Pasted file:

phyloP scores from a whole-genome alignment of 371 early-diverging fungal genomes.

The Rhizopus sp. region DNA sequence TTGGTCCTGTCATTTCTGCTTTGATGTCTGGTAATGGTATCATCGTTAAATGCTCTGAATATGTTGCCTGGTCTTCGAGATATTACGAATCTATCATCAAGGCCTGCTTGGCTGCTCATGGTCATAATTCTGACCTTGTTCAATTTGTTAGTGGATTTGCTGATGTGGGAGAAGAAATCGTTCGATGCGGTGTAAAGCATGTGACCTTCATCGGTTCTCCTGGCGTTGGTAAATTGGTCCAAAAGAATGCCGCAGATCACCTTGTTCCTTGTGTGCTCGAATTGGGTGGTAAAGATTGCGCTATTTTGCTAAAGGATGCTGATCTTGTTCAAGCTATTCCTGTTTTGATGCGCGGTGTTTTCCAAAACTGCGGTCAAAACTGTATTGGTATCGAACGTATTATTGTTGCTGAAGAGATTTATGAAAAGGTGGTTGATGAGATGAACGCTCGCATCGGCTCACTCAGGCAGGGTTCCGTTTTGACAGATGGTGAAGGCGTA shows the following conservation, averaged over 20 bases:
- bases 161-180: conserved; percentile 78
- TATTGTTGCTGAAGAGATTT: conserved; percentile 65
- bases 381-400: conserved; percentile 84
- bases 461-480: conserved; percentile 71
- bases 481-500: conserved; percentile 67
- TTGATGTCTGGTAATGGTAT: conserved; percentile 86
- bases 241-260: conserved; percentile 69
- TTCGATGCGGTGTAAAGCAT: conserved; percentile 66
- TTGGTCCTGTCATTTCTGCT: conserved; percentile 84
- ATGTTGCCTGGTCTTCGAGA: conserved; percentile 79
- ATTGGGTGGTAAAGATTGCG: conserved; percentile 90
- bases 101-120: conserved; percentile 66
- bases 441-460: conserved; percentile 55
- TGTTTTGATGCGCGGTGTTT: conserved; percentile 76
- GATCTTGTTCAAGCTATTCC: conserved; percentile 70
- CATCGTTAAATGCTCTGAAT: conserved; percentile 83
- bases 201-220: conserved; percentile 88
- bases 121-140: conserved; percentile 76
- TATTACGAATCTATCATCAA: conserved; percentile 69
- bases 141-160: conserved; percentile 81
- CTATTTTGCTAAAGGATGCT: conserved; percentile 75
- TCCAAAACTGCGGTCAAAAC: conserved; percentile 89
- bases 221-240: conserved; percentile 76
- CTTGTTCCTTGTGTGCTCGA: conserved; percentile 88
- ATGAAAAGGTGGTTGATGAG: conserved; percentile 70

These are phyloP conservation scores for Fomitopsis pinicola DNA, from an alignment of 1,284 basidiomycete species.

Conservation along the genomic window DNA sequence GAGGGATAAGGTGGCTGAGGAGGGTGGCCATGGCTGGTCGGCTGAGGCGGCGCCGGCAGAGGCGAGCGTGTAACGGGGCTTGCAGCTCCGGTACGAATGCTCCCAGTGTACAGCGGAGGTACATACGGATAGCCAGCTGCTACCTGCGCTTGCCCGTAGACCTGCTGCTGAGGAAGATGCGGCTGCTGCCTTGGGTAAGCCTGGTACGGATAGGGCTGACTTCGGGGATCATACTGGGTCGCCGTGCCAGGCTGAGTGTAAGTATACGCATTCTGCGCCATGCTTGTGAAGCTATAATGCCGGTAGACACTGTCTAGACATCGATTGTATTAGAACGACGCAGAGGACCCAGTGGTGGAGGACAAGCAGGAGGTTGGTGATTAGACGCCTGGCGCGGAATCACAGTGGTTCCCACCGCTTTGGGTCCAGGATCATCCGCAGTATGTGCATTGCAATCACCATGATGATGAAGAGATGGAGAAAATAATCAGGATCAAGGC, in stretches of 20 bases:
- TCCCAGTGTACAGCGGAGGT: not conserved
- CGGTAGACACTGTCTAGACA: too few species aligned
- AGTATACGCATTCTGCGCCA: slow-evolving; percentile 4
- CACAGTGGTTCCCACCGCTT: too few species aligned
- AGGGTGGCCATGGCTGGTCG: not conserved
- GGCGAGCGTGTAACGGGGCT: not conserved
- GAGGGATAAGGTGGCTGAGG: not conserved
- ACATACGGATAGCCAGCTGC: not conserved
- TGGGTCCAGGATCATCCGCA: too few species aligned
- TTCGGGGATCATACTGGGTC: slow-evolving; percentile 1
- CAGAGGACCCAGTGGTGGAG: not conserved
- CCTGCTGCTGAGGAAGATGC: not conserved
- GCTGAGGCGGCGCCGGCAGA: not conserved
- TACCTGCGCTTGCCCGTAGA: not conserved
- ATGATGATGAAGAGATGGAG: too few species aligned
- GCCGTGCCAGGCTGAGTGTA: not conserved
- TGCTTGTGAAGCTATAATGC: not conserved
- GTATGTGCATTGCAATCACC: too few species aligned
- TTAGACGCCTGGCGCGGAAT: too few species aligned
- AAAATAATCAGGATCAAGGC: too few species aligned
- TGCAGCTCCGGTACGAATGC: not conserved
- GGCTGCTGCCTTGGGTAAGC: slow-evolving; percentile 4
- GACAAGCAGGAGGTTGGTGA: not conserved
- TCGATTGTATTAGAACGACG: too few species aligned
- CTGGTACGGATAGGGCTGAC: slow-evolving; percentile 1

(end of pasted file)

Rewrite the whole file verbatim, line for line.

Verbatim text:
phyloP scores from a whole-genome alignment of 371 early-diverging fungal genomes.

The Rhizopus sp. region DNA sequence TTGGTCCTGTCATTTCTGCTTTGATGTCTGGTAATGGTATCATCGTTAAATGCTCTGAATATGTTGCCTGGTCTTCGAGATATTACGAATCTATCATCAAGGCCTGCTTGGCTGCTCATGGTCATAATTCTGACCTTGTTCAATTTGTTAGTGGATTTGCTGATGTGGGAGAAGAAATCGTTCGATGCGGTGTAAAGCATGTGACCTTCATCGGTTCTCCTGGCGTTGGTAAATTGGTCCAAAAGAATGCCGCAGATCACCTTGTTCCTTGTGTGCTCGAATTGGGTGGTAAAGATTGCGCTATTTTGCTAAAGGATGCTGATCTTGTTCAAGCTATTCCTGTTTTGATGCGCGGTGTTTTCCAAAACTGCGGTCAAAACTGTATTGGTATCGAACGTATTATTGTTGCTGAAGAGATTTATGAAAAGGTGGTTGATGAGATGAACGCTCGCATCGGCTCACTCAGGCAGGGTTCCGTTTTGACAGATGGTGAAGGCGTA shows the following conservation, averaged over 20 bases:
- bases 161-180: conserved; percentile 78
- TATTGTTGCTGAAGAGATTT: conserved; percentile 65
- bases 381-400: conserved; percentile 84
- bases 461-480: conserved; percentile 71
- bases 481-500: conserved; percentile 67
- TTGATGTCTGGTAATGGTAT: conserved; percentile 86
- bases 241-260: conserved; percentile 69
- TTCGATGCGGTGTAAAGCAT: conserved; percentile 66
- TTGGTCCTGTCATTTCTGCT: conserved; percentile 84
- ATGTTGCCTGGTCTTCGAGA: conserved; percentile 79
- ATTGGGTGGTAAAGATTGCG: conserved; percentile 90
- bases 101-120: conserved; percentile 66
- bases 441-460: conserved; percentile 55
- TGTTTTGATGCGCGGTGTTT: conserved; percentile 76
- GATCTTGTTCAAGCTATTCC: conserved; percentile 70
- CATCGTTAAATGCTCTGAAT: conserved; percentile 83
- bases 201-220: conserved; percentile 88
- bases 121-140: conserved; percentile 76
- TATTACGAATCTATCATCAA: conserved; percentile 69
- bases 141-160: conserved; percentile 81
- CTATTTTGCTAAAGGATGCT: conserved; percentile 75
- TCCAAAACTGCGGTCAAAAC: conserved; percentile 89
- bases 221-240: conserved; percentile 76
- CTTGTTCCTTGTGTGCTCGA: conserved; percentile 88
- ATGAAAAGGTGGTTGATGAG: conserved; percentile 70

These are phyloP conservation scores for Fomitopsis pinicola DNA, from an alignment of 1,284 basidiomycete species.

Conservation along the genomic window DNA sequence GAGGGATAAGGTGGCTGAGGAGGGTGGCCATGGCTGGTCGGCTGAGGCGGCGCCGGCAGAGGCGAGCGTGTAACGGGGCTTGCAGCTCCGGTACGAATGCTCCCAGTGTACAGCGGAGGTACATACGGATAGCCAGCTGCTACCTGCGCTTGCCCGTAGACCTGCTGCTGAGGAAGATGCGGCTGCTGCCTTGGGTAAGCCTGGTACGGATAGGGCTGACTTCGGGGATCATACTGGGTCGCCGTGCCAGGCTGAGTGTAAGTATACGCATTCTGCGCCATGCTTGTGAAGCTATAATGCCGGTAGACACTGTCTAGACATCGATTGTATTAGAACGACGCAGAGGACCCAGTGGTGGAGGACAAGCAGGAGGTTGGTGATTAGACGCCTGGCGCGGAATCACAGTGGTTCCCACCGCTTTGGGTCCAGGATCATCCGCAGTATGTGCATTGCAATCACCATGATGATGAAGAGATGGAGAAAATAATCAGGATCAAGGC, in stretches of 20 bases:
- TCCCAGTGTACAGCGGAGGT: not conserved
- CGGTAGACACTGTCTAGACA: too few species aligned
- AGTATACGCATTCTGCGCCA: slow-evolving; percentile 4
- CACAGTGGTTCCCACCGCTT: too few species aligned
- AGGGTGGCCATGGCTGGTCG: not conserved
- GGCGAGCGTGTAACGGGGCT: not conserved
- GAGGGATAAGGTGGCTGAGG: not conserved
- ACATACGGATAGCCAGCTGC: not conserved
- TGGGTCCAGGATCATCCGCA: too few species aligned
- TTCGGGGATCATACTGGGTC: slow-evolving; percentile 1
- CAGAGGACCCAGTGGTGGAG: not conserved
- CCTGCTGCTGAGGAAGATGC: not conserved
- GCTGAGGCGGCGCCGGCAGA: not conserved
- TACCTGCGCTTGCCCGTAGA: not conserved
- ATGATGATGAAGAGATGGAG: too few species aligned
- GCCGTGCCAGGCTGAGTGTA: not conserved
- TGCTTGTGAAGCTATAATGC: not conserved
- GTATGTGCATTGCAATCACC: too few species aligned
- TTAGACGCCTGGCGCGGAAT: too few species aligned
- AAAATAATCAGGATCAAGGC: too few species aligned
- TGCAGCTCCGGTACGAATGC: not conserved
- GGCTGCTGCCTTGGGTAAGC: slow-evolving; percentile 4
- GACAAGCAGGAGGTTGGTGA: not conserved
- TCGATTGTATTAGAACGACG: too few species aligned
- CTGGTACGGATAGGGCTGAC: slow-evolving; percentile 1